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A Father-Son Adventure: One for the Books- Literally!

A trip to a book fair.

When I decided to become the CEO of POWEM PUBLISHERS, I created a plan that required my full immersion into the world of books so that I could get a better understanding of the publishing process.

One of my first experiences was to attend The 26th Annual African American Children’s Book Fair in Philadelphia, PA. It was an early Saturday morning when Sean Moses and I departed for our 2-hour trek to the City of Brotherly Love. Being that this was our first book fair, we didn’t know what to expect. More than 3000 people attend the fair annually. It is the largest single-day event in the country that showcases award-winning authors and illustrators who create books that feature children of color.

Due to driving in traffic, going to the wrong Community College of Philadelphia campus, and having difficulty finding parking once we got to the right campus on 17th and Spring Garden streets, we unfortunately did not arrive until about 2:30p.m. This was only 90 minutes before the event was scheduled to end. When we entered the facility, we were overwhelmed with the amount of people inside of the exhibition. There were hundreds of people in lines throughout. The only book that was a “must have” for Sean Moses, was Miles Morales: Spider-Man by fellow Marylander, Author Jason Reynolds, a National Book Awards finalist. We searched several tables but could not find the book. Then we spotted Mr. Reynolds himself, signing copies of his books at one of the author tables! We immediately joined the long line for Mr. Reynold’s book and signature. We made it to the table and requested a copy of Miles Morales: Spider-Man, along with Mr. Reynold’s signature. Mr. Reynold’s informed us that the book had not been released yet, and that they were only giving complimentary copies to educators. (The name of the special copies escapes me, but the giveaways were not the final draft of the book.)

Sean Moses was very disappointed. Getting this book was really the only reason that he had wanted to come. He got over it quickly, since he got to meet Jason Reynolds! Sean Moses quickly turned his attention to the book Crown: An Ode to the Fresh Cut by Author Derrick Barnes and Illustrator Gordon C. James (pictured above). From that point on, Sean Moses went from table to table, reading books, collecting them, taking pictures with book writers, capturing signatures, and actively listening to book readings. By the time the book fair was closing, I had to pay for about $300 worth of books.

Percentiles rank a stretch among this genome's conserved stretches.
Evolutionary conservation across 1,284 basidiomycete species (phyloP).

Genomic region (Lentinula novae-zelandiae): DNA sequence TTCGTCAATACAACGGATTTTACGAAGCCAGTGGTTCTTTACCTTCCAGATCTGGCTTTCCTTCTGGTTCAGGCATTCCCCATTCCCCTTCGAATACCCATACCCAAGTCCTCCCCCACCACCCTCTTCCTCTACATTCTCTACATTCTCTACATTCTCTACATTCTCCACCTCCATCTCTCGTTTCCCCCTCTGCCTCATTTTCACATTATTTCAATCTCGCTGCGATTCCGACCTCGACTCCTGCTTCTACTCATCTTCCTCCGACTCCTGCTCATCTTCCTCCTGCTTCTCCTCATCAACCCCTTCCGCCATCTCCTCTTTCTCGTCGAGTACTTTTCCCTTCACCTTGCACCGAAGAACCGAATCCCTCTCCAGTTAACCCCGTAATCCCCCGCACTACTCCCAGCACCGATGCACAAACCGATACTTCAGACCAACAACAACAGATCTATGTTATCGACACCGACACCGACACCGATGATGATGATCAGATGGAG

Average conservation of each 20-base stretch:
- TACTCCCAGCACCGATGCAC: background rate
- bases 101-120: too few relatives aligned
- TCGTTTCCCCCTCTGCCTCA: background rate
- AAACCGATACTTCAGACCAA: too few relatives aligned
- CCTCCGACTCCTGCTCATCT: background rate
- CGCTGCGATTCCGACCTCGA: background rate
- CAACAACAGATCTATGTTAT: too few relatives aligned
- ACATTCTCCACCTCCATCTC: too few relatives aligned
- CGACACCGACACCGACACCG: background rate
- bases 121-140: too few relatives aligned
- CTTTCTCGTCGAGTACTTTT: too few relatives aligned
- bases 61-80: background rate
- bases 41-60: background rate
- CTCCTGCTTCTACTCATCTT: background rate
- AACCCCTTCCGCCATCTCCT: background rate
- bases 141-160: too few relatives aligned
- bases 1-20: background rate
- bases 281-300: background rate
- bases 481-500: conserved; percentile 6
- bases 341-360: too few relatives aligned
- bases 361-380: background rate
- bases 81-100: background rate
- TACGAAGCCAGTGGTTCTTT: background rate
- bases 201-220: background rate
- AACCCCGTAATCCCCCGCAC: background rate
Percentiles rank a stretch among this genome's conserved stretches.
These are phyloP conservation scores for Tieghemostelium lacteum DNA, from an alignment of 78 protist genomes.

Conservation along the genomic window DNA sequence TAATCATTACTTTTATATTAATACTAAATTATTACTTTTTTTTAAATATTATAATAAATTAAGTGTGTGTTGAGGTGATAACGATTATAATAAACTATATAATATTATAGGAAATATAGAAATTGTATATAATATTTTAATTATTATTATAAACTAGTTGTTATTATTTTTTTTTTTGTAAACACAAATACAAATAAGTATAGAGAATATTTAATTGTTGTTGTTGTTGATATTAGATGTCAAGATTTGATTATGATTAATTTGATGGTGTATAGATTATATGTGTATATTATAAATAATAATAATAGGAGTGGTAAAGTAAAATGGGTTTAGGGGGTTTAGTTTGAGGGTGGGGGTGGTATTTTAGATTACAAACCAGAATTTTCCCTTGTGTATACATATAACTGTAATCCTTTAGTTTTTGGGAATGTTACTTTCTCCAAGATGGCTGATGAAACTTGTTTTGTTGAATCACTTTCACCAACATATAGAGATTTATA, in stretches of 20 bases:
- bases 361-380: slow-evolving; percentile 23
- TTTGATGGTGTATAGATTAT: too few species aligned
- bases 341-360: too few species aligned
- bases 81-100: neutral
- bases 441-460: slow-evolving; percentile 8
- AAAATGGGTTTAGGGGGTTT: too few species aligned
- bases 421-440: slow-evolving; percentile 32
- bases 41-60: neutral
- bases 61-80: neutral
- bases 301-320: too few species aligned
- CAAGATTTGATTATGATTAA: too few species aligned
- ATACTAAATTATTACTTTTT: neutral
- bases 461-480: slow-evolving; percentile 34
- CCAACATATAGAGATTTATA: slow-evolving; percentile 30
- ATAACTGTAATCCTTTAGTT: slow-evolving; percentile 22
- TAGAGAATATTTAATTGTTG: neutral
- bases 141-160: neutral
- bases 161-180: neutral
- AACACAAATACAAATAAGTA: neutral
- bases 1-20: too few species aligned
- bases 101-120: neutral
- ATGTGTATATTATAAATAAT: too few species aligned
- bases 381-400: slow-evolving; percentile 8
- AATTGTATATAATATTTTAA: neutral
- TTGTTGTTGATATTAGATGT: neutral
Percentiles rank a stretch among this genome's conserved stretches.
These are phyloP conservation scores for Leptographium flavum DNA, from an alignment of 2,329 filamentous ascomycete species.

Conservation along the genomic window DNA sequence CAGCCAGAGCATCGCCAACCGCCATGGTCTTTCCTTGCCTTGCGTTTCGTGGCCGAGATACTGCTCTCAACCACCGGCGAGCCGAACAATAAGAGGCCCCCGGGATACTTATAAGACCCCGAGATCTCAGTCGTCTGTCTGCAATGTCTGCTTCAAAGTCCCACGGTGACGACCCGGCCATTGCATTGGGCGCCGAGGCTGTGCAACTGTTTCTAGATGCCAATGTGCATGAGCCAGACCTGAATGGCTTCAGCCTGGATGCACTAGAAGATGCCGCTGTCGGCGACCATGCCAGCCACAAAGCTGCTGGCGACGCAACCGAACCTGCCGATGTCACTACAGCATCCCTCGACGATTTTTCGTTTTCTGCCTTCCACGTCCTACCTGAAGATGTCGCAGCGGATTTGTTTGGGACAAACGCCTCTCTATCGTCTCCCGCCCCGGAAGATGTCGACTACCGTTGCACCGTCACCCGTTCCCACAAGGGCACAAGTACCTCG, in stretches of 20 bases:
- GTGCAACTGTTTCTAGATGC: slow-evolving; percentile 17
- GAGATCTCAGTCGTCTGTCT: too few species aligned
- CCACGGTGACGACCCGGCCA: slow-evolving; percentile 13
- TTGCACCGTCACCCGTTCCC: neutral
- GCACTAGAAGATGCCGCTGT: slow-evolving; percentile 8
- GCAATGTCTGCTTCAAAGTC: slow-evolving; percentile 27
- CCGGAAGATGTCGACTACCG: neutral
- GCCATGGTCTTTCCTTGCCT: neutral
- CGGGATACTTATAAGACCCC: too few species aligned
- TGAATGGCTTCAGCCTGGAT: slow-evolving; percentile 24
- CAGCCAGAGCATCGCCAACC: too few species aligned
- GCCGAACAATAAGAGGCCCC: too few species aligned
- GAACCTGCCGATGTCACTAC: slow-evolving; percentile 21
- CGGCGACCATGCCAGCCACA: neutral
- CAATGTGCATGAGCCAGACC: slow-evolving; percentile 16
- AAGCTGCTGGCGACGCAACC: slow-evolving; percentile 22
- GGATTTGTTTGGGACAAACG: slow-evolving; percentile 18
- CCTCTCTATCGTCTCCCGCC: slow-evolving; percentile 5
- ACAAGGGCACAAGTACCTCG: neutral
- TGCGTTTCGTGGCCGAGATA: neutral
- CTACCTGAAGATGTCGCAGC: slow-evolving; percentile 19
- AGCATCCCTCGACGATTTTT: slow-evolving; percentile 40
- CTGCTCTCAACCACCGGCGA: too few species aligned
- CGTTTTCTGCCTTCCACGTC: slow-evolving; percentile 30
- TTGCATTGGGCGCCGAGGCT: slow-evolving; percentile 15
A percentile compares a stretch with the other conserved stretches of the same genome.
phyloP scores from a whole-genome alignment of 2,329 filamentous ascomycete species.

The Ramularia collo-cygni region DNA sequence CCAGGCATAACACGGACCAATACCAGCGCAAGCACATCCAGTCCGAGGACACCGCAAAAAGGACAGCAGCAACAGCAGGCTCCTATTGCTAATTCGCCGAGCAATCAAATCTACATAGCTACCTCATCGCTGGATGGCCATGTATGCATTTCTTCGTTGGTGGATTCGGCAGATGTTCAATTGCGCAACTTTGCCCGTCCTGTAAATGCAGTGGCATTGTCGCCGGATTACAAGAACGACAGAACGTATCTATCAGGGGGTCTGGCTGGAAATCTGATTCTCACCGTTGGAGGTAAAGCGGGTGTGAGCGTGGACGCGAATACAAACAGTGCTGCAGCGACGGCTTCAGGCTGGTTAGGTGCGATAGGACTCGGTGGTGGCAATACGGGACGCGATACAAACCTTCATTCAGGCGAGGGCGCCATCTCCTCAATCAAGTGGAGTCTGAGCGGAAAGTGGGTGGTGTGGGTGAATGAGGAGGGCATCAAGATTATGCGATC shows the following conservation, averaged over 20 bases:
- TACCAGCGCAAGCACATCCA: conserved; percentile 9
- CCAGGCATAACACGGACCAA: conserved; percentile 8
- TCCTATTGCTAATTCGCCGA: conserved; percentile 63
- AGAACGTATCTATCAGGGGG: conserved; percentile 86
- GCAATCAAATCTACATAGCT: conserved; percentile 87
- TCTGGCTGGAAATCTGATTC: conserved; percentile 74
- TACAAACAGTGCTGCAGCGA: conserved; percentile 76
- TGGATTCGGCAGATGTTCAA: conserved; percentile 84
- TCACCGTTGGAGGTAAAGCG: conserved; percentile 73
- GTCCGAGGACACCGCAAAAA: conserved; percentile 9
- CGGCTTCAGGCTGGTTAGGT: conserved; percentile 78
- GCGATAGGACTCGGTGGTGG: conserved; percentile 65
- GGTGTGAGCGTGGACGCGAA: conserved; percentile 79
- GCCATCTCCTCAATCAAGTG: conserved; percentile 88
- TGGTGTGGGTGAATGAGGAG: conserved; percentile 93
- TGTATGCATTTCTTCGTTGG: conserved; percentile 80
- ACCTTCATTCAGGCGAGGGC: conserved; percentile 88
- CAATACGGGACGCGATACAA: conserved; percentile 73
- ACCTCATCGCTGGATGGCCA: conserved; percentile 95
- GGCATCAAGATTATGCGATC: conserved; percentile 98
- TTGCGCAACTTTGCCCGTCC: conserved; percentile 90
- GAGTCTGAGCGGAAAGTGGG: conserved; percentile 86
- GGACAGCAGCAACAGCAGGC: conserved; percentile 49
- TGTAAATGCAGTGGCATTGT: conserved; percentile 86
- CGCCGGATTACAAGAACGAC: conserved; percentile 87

There were so many great books from which to choose. In addition to Crown, we purchased Trombone Shorty, the autobiography of Troy “Trombone Shorty” Andrews. I also purchased a book for a colleague’s daughter, I Love My Hair, by Natasha Anastasia Tarpley. I bought Blue Moon by Tonya Bolden, Preaching to the Chickens: The Story of Young John Lewis by Jabari Asim, and many others. By the time we arrived at home, he had read nearly every book that we had with us.

After leaving the book fair, we met up with an old friend of mine who was generous enough to give us a tour of the city. If you’ve never been to Philadelphia, I encourage you to go. Our first stop was to the Independence Visitor’s Center, where we were able to snap photos with the statues of Rocky and Benjamin Franklin. As we walked through nearby neighborhoods, we saw the home of Betsy Ross and another national historic landmark, Elfreth’s Alley. Our visit ended with a stop at Jim’s South Street, home of one of the best cheesesteaks in Philly.

On our way home from the book fair in Philly, Sean Moses decided he wanted to get on his knees, while still buckled up, and read his books. I instructed him get up off the floor, so he chose to lie down instead. For the entire drive home, he changed positions every time he started a new book. When we arrived home, he alerted me that he was not able to take off his seat belt. I discovered that he had managed to twist himself up with the seatbelt. Every attempt I made to loosen the seat belt and untangle him made it tighten up more. Sean Moses began to cry, panicking that the seat belt was going to squeeze the life out of him. I made a mad dash into the house and grabbed a knife from the kitchen drawer. I sprinted back outside to free him from the seat belt’s grip. Relieved that he was safe, he apologized for not following the safety instructions while riding in a vehicle. I was overcome with emotions. I was glad he was safe, upset that he had not followed instructions, and worried about how much the seatbelt was going to cost to repair. All I could say was, “Okay son, go wash up and go to bed.”

The next morning, when I was less stressed and in a clearer head space, I went into his bedroom to discuss what transpired the night before. His response took me right back to the scene of the offense and all those emotions overwhelmed me again.

I said, “Sean Moses, I’m disappointed that I had to cut my seatbelt because you wouldn’t follow safety instructions.”

Surprised, Sean Moses replied, “O Gosh! You’re still talking about that? That was yesterday!”

😂😂😂 Thank God I can laugh about it now, because at the time, it was not a laughing matter. His consequence for about a year after that was that he received a safety lecture EVERY time he rode inside of my car. 😂😂😂

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